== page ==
Alice Neel

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People Come First

Kelly Baum and Randall Griffey; With contributions by Meredith A. Brown, Julia Bryan-Wilson, and Susanna V. Temkin

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Positioning Alice Neel as a champion of civil rights, this book explores how her paintings convey her humanist politics and capture the humanity, strength, and vulnerability of her subjects
“One of the most ambitious and thorough collections of Neel’s work to date.”—Allison Schaller, Vanity Fair
“For me, people come first,” Alice Neel (1900–1984) declared in 1950. “I have tried to assert the dignity and eternal importance of the human being.” This ambitious publication surveys Neel’s nearly 70-year career through the lens of her radical humanism. Remarkable portraits of victims of the Great Depression, fellow residents of Spanish Harlem, leaders of political organizations, queer artists, visibly pregnant women, and members of New York’s global diaspora reveal that Neel viewed humanism as both a political and philosophical ideal. In addition to these paintings of famous and unknown sitters, the more than 100 works highlighted include Neel’s emotionally charged cityscapes and still lifes as well as the artist’s erotic pastels and watercolors. Essays tackle Neel’s portrayal of LGBTQ subjects; her unique aesthetic language, which merged abstraction and figuration; and her commitment to progressive politics, civil rights, feminism, and racial diversity. The authors also explore Neel’s highly personal preoccupations with death, illness, and motherhood while reasserting her place in the broader cultural history of the 20th century.

Kelly Baum is Cynthia Hazen Polsky and Leon Polsky Curator of Contemporary Art, and Randall Griffey is curator of modern and contemporary art, both at The Metropolitan Museum of Art.


The Metropolitan Museum of Art, New York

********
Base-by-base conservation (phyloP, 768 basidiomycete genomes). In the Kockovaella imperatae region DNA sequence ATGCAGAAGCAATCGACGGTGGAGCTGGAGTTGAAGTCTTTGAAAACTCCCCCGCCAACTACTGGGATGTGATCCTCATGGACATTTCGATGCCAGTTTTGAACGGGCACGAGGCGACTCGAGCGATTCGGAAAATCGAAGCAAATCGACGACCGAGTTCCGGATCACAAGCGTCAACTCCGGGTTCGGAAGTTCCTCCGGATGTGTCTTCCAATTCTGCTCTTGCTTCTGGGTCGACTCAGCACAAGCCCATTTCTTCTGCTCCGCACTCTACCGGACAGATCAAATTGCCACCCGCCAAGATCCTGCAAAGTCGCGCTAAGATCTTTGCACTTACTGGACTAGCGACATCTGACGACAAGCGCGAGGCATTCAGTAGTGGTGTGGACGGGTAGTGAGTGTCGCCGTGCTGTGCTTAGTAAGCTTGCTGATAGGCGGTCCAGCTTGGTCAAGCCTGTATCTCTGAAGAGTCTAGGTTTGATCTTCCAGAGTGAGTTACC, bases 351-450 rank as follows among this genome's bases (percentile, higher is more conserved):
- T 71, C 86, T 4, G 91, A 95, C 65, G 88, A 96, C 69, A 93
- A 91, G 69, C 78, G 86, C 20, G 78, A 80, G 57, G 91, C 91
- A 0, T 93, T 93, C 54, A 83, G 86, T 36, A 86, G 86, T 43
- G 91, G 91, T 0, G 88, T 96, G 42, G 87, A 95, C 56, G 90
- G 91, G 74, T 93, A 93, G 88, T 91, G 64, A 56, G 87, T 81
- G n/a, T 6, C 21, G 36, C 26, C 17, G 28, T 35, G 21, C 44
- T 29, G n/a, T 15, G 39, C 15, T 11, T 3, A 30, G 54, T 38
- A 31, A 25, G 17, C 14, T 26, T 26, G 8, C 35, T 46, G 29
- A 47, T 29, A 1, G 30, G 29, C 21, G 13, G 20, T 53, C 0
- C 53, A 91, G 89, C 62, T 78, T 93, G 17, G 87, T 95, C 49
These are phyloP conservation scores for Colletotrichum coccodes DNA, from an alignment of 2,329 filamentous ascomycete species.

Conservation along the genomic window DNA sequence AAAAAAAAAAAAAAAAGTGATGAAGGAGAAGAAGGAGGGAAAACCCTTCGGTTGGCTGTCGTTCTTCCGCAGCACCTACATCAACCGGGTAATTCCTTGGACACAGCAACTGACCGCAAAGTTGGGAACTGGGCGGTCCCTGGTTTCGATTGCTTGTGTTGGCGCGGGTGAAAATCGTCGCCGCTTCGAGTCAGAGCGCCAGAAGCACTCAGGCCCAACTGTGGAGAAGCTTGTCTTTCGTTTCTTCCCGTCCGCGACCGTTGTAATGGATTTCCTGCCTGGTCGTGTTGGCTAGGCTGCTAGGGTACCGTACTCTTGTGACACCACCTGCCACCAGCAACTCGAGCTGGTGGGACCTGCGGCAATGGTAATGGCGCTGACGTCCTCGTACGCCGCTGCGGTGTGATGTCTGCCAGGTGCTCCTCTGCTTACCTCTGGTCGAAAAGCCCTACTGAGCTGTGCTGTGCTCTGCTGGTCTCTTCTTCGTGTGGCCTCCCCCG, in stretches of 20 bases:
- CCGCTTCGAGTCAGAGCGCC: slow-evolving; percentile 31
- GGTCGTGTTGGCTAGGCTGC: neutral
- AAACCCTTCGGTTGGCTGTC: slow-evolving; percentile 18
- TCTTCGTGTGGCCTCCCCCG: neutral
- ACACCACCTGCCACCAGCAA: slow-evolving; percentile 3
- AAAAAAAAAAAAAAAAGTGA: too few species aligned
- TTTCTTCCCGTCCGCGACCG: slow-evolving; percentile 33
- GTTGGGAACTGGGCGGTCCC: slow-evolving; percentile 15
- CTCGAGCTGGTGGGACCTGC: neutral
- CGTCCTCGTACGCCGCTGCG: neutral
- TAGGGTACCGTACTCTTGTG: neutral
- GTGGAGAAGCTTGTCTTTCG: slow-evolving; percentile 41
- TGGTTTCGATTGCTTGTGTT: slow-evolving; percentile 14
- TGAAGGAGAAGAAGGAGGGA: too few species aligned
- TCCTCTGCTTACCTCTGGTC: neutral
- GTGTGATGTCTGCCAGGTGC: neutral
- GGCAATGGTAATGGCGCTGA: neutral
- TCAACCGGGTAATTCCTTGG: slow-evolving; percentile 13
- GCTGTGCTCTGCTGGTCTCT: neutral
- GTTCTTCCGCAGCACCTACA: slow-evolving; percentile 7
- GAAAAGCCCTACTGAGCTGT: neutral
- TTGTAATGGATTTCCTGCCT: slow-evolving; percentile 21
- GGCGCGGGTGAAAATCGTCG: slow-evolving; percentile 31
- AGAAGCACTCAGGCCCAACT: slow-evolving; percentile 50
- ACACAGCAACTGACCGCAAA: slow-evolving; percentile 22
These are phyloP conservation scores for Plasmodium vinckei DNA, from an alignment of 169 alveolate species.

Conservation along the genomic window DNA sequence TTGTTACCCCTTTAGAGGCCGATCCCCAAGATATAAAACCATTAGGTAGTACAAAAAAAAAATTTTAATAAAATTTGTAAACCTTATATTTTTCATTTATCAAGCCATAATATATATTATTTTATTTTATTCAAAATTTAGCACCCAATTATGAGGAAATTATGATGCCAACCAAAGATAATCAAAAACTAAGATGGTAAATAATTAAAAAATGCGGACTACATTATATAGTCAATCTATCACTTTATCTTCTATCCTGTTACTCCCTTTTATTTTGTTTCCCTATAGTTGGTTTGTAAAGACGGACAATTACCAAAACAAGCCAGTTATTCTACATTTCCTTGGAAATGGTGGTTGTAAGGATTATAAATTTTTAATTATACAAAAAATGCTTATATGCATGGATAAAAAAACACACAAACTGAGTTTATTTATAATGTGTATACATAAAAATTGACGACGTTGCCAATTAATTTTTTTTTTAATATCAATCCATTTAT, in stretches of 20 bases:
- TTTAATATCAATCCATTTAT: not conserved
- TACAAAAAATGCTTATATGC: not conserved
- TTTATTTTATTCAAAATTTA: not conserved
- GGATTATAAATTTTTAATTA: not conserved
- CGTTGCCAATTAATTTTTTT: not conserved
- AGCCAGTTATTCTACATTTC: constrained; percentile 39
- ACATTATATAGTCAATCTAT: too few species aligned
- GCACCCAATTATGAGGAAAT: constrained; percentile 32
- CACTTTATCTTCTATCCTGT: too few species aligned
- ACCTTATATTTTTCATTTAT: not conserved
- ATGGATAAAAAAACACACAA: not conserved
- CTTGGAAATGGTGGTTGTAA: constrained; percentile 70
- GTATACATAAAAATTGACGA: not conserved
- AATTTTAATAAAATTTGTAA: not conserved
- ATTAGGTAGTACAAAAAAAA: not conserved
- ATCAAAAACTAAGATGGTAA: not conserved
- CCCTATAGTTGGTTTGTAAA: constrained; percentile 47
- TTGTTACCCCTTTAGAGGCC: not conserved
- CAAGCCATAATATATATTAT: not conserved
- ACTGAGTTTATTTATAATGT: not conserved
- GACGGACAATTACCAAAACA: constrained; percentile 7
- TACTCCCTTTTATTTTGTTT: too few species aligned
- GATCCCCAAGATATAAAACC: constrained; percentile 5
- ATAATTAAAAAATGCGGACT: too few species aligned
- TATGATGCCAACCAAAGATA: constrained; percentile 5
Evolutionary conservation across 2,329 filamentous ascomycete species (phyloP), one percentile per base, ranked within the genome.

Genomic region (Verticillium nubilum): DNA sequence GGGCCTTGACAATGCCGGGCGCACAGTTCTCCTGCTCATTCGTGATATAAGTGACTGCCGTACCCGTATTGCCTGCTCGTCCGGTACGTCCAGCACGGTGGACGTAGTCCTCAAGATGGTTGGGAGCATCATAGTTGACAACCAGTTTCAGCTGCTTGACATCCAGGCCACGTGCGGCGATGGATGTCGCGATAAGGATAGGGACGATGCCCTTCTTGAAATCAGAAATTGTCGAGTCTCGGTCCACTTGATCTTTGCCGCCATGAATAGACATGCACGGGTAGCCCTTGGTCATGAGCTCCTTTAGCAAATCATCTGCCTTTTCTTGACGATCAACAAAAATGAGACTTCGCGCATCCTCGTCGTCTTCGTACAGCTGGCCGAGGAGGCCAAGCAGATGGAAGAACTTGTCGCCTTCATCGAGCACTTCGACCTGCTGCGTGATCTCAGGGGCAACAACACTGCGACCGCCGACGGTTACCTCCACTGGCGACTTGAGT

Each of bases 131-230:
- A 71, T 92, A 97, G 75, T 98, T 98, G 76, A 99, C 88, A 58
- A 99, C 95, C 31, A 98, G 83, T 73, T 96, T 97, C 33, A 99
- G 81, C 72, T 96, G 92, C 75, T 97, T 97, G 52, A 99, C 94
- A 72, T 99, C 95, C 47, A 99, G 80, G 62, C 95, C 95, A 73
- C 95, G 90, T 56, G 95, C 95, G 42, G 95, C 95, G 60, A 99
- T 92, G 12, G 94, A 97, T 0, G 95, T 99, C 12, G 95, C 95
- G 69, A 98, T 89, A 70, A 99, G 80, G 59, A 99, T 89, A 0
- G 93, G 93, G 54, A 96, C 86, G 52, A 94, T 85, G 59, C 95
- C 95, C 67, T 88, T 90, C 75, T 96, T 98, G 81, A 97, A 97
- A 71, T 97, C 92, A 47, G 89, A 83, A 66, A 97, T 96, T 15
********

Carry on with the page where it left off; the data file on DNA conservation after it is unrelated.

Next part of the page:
(March 22–August 1, 2021)
Guggenheim, Bilbao
(September 17, 2021–January 30, 2022)
de Young Museum, San Francisco
(March 12–July 10, 2022)

“The exhibition catalog transformed Neel scholarship—integrating recent evolutions in race, gender, queer, and class theory—with the more familiar Neel material. Far from lionizing her, or defending her as a product of her time, the essayists honestly assess her blindspots as a White, straight, progressive woman artist. It’s profitable reading and looking for any artist or thinker who aspires to become a better ally.”—Hyperallergic

“Neel always focused on the people in her paintings; the show was faithful to the spirit of her work in this way. But this book is valuable in that it brings the artist forward, too.”—Artnews

“One of the most ambitious and thorough collections of Neel’s work to date. In addition to offering a reminder of her best known works, the book gives a surprise taste of some of her lesser known cityscapes and still lifes.”—Allison Schaller, Vanity Fair

“Shedding new light and fresh perspective on Neel’s work, this catalogue brings renewed relevance to the artist’s oeuvre and will be appreciated by scholars and general readers alike.”—Library Journal
ISBN: 9781588397256
Publication Date: April 20, 2021
Publishing Partner: Published by The Metropolitan Museum of Art/Distributed by Yale University Press
256 pages, 8 x 11 1/2
201 color illus.
Nobody's Property

Art, Land, Space, 2000-2010

Kelly Baum; With contributions by Yates McKee, Alex Bacon,

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More than One

Photographs in Sequence

Edited by Joel Smith; With essays by Peter Barberie, Kelly

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New Jersey as Non-Site

Kelly Baum; With contributions by Beatriz Colomina, Kathryn

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Cézanne and the Modern

Masterpieces of European Art from the Pearlman Collection

Essay by Rachael Z. DeLue

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My Soul Has Grown Deep

Black Art from the American South

Cheryl Finley, Randall R.

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Marsden Hartley's Maine

Donna M. Cassidy, Elizabeth Finch, and Randall R.

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